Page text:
Advice on Tests

Gary Rubinstein gives some advice on tests, specifically the first one:

  • Collect homework so you know what students understand
  • Don’t make it too long. Err on the side of making the test too short so as to allow students to check their work.
  • Make the test easy enough so that every student can do well. While I’m all for high expectations, I think he has a point here. Students who are used to failing will have their hopes dashed once again if they don’t do well on the first assessment or test. On the other hand, if they do well, their entire outlook on school (or at least your class) can change. I’ve seen it happen.

I’m not a fan of using the words “easy” and “hard” to refer to tests. If students have been engaged and learning, the test should be what my old English professor called an opportunity to show off your knowledge. A “hard” test to me is one that asks questions you weren’t expecting and tests your knowledge of trivial details. I think that teachers should have the expectation that all students can do well on every test (and by well I mean pass at the least) if they work hard and understand the objectives of each lesson.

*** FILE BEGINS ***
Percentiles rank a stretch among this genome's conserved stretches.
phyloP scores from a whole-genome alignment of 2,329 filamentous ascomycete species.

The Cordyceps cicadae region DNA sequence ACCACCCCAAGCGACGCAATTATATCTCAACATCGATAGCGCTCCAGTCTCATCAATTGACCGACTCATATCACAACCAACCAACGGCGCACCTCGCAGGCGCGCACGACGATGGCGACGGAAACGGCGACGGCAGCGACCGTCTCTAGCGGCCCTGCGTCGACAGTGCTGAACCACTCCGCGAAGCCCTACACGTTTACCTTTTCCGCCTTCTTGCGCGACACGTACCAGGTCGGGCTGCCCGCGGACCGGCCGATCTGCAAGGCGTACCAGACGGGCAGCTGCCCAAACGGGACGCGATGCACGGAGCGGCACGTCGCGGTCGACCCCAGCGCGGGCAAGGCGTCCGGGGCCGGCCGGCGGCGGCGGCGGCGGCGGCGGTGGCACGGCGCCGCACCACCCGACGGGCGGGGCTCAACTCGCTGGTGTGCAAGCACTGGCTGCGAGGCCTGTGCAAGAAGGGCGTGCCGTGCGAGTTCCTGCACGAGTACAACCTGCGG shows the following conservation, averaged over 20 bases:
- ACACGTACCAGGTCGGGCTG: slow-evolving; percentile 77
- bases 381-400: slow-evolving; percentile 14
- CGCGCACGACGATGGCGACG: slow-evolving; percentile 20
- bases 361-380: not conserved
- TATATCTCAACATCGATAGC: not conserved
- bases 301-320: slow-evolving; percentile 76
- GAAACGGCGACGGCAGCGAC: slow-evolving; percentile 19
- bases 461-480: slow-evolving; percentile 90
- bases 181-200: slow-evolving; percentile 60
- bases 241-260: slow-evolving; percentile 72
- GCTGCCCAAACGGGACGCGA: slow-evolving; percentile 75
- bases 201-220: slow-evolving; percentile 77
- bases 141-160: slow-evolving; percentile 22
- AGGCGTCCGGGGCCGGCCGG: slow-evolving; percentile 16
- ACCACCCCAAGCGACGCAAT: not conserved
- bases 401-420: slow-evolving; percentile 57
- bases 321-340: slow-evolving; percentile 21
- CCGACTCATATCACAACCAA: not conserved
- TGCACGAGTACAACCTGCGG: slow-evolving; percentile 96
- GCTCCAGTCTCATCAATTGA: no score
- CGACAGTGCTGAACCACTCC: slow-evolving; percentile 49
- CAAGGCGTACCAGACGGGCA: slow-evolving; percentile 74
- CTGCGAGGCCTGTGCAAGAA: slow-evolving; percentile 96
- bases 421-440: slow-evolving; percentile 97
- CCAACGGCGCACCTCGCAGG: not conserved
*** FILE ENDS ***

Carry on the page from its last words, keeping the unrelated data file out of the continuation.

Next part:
Basically, tests are just assessing what the students SHOULD know, led by standards and objectives, as opposed to testing information that students don’t need to know to excel in the subject. Putting the latter on tests is what I call “hard.” For example, testing students on specific dates and places is way less important than testing them on their knowledge of the importance of the Federalist Papers or their ability to use standard writing conventions. Not scary. Just practical. And the test shouldn’t be “hard” if students have worked diligently to understand and master the parts that were difficult at the beginning. If students are aware of all this, I think that test-taking will be much less scary. If students have slacked off and know they don’t understand what’s on the homework, then yes, the test will be hard, but it doesn’t have to be.

So many quotation marks. Apologies.

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